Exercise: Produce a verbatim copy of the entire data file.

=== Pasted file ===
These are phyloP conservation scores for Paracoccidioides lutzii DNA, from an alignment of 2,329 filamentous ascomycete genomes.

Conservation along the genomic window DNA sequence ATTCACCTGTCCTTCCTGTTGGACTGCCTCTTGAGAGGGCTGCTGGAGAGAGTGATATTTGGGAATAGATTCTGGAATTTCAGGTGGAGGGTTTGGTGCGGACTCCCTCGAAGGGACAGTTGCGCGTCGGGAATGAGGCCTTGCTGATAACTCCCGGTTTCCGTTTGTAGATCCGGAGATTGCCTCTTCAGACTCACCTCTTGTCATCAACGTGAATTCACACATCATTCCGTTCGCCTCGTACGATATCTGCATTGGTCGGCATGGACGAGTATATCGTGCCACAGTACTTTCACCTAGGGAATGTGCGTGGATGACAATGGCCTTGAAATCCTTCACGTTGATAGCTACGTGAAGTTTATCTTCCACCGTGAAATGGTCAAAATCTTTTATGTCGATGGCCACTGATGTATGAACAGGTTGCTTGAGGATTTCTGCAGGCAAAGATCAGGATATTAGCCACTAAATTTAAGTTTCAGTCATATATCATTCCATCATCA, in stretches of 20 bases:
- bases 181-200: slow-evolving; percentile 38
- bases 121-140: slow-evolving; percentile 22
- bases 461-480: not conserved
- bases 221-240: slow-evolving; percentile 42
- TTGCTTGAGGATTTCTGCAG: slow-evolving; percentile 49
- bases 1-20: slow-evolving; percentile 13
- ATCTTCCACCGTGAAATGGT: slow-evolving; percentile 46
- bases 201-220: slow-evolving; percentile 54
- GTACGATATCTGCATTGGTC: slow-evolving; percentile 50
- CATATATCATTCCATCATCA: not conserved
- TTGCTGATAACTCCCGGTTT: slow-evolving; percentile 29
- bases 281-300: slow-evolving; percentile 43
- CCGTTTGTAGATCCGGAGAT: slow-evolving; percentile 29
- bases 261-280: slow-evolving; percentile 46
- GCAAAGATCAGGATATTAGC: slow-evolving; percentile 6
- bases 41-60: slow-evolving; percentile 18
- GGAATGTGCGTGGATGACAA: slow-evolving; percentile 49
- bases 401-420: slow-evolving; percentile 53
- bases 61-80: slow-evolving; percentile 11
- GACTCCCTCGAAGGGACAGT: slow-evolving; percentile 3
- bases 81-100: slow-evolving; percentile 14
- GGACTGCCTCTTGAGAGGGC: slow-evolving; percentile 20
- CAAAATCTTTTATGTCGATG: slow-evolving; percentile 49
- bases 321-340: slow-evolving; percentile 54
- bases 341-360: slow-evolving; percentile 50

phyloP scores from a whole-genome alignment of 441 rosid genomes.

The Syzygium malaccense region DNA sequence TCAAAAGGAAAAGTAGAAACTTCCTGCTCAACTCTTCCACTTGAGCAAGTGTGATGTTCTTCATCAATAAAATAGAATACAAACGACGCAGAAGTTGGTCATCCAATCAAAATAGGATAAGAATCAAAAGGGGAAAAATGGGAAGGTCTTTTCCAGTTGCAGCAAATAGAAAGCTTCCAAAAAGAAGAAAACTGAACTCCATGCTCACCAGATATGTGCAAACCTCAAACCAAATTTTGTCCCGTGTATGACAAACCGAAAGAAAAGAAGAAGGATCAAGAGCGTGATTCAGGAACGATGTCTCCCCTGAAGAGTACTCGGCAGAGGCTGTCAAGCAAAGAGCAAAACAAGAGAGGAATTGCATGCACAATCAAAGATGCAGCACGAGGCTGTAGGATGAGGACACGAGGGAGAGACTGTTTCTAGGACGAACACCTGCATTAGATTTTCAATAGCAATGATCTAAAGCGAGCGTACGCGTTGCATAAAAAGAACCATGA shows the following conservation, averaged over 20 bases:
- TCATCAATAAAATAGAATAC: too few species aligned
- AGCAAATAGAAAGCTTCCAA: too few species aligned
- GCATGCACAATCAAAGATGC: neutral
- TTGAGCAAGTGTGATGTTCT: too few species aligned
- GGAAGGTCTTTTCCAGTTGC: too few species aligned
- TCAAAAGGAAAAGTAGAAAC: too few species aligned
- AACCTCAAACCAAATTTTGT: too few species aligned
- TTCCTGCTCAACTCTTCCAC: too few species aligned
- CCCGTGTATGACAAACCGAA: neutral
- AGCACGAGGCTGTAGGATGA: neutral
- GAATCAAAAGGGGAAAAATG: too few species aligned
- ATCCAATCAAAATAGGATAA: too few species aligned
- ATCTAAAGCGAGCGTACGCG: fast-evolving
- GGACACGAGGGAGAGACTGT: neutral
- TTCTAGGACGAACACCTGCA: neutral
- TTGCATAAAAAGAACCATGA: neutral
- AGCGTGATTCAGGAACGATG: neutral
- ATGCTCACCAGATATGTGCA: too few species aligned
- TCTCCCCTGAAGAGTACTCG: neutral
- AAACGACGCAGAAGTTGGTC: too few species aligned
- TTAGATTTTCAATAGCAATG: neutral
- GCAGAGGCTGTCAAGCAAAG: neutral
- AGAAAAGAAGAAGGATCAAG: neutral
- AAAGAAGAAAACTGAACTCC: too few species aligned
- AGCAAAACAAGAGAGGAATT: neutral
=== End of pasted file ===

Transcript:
These are phyloP conservation scores for Paracoccidioides lutzii DNA, from an alignment of 2,329 filamentous ascomycete genomes.

Conservation along the genomic window DNA sequence ATTCACCTGTCCTTCCTGTTGGACTGCCTCTTGAGAGGGCTGCTGGAGAGAGTGATATTTGGGAATAGATTCTGGAATTTCAGGTGGAGGGTTTGGTGCGGACTCCCTCGAAGGGACAGTTGCGCGTCGGGAATGAGGCCTTGCTGATAACTCCCGGTTTCCGTTTGTAGATCCGGAGATTGCCTCTTCAGACTCACCTCTTGTCATCAACGTGAATTCACACATCATTCCGTTCGCCTCGTACGATATCTGCATTGGTCGGCATGGACGAGTATATCGTGCCACAGTACTTTCACCTAGGGAATGTGCGTGGATGACAATGGCCTTGAAATCCTTCACGTTGATAGCTACGTGAAGTTTATCTTCCACCGTGAAATGGTCAAAATCTTTTATGTCGATGGCCACTGATGTATGAACAGGTTGCTTGAGGATTTCTGCAGGCAAAGATCAGGATATTAGCCACTAAATTTAAGTTTCAGTCATATATCATTCCATCATCA, in stretches of 20 bases:
- bases 181-200: slow-evolving; percentile 38
- bases 121-140: slow-evolving; percentile 22
- bases 461-480: not conserved
- bases 221-240: slow-evolving; percentile 42
- TTGCTTGAGGATTTCTGCAG: slow-evolving; percentile 49
- bases 1-20: slow-evolving; percentile 13
- ATCTTCCACCGTGAAATGGT: slow-evolving; percentile 46
- bases 201-220: slow-evolving; percentile 54
- GTACGATATCTGCATTGGTC: slow-evolving; percentile 50
- CATATATCATTCCATCATCA: not conserved
- TTGCTGATAACTCCCGGTTT: slow-evolving; percentile 29
- bases 281-300: slow-evolving; percentile 43
- CCGTTTGTAGATCCGGAGAT: slow-evolving; percentile 29
- bases 261-280: slow-evolving; percentile 46
- GCAAAGATCAGGATATTAGC: slow-evolving; percentile 6
- bases 41-60: slow-evolving; percentile 18
- GGAATGTGCGTGGATGACAA: slow-evolving; percentile 49
- bases 401-420: slow-evolving; percentile 53
- bases 61-80: slow-evolving; percentile 11
- GACTCCCTCGAAGGGACAGT: slow-evolving; percentile 3
- bases 81-100: slow-evolving; percentile 14
- GGACTGCCTCTTGAGAGGGC: slow-evolving; percentile 20
- CAAAATCTTTTATGTCGATG: slow-evolving; percentile 49
- bases 321-340: slow-evolving; percentile 54
- bases 341-360: slow-evolving; percentile 50

phyloP scores from a whole-genome alignment of 441 rosid genomes.

The Syzygium malaccense region DNA sequence TCAAAAGGAAAAGTAGAAACTTCCTGCTCAACTCTTCCACTTGAGCAAGTGTGATGTTCTTCATCAATAAAATAGAATACAAACGACGCAGAAGTTGGTCATCCAATCAAAATAGGATAAGAATCAAAAGGGGAAAAATGGGAAGGTCTTTTCCAGTTGCAGCAAATAGAAAGCTTCCAAAAAGAAGAAAACTGAACTCCATGCTCACCAGATATGTGCAAACCTCAAACCAAATTTTGTCCCGTGTATGACAAACCGAAAGAAAAGAAGAAGGATCAAGAGCGTGATTCAGGAACGATGTCTCCCCTGAAGAGTACTCGGCAGAGGCTGTCAAGCAAAGAGCAAAACAAGAGAGGAATTGCATGCACAATCAAAGATGCAGCACGAGGCTGTAGGATGAGGACACGAGGGAGAGACTGTTTCTAGGACGAACACCTGCATTAGATTTTCAATAGCAATGATCTAAAGCGAGCGTACGCGTTGCATAAAAAGAACCATGA shows the following conservation, averaged over 20 bases:
- TCATCAATAAAATAGAATAC: too few species aligned
- AGCAAATAGAAAGCTTCCAA: too few species aligned
- GCATGCACAATCAAAGATGC: neutral
- TTGAGCAAGTGTGATGTTCT: too few species aligned
- GGAAGGTCTTTTCCAGTTGC: too few species aligned
- TCAAAAGGAAAAGTAGAAAC: too few species aligned
- AACCTCAAACCAAATTTTGT: too few species aligned
- TTCCTGCTCAACTCTTCCAC: too few species aligned
- CCCGTGTATGACAAACCGAA: neutral
- AGCACGAGGCTGTAGGATGA: neutral
- GAATCAAAAGGGGAAAAATG: too few species aligned
- ATCCAATCAAAATAGGATAA: too few species aligned
- ATCTAAAGCGAGCGTACGCG: fast-evolving
- GGACACGAGGGAGAGACTGT: neutral
- TTCTAGGACGAACACCTGCA: neutral
- TTGCATAAAAAGAACCATGA: neutral
- AGCGTGATTCAGGAACGATG: neutral
- ATGCTCACCAGATATGTGCA: too few species aligned
- TCTCCCCTGAAGAGTACTCG: neutral
- AAACGACGCAGAAGTTGGTC: too few species aligned
- TTAGATTTTCAATAGCAATG: neutral
- GCAGAGGCTGTCAAGCAAAG: neutral
- AGAAAAGAAGAAGGATCAAG: neutral
- AAAGAAGAAAACTGAACTCC: too few species aligned
- AGCAAAACAAGAGAGGAATT: neutral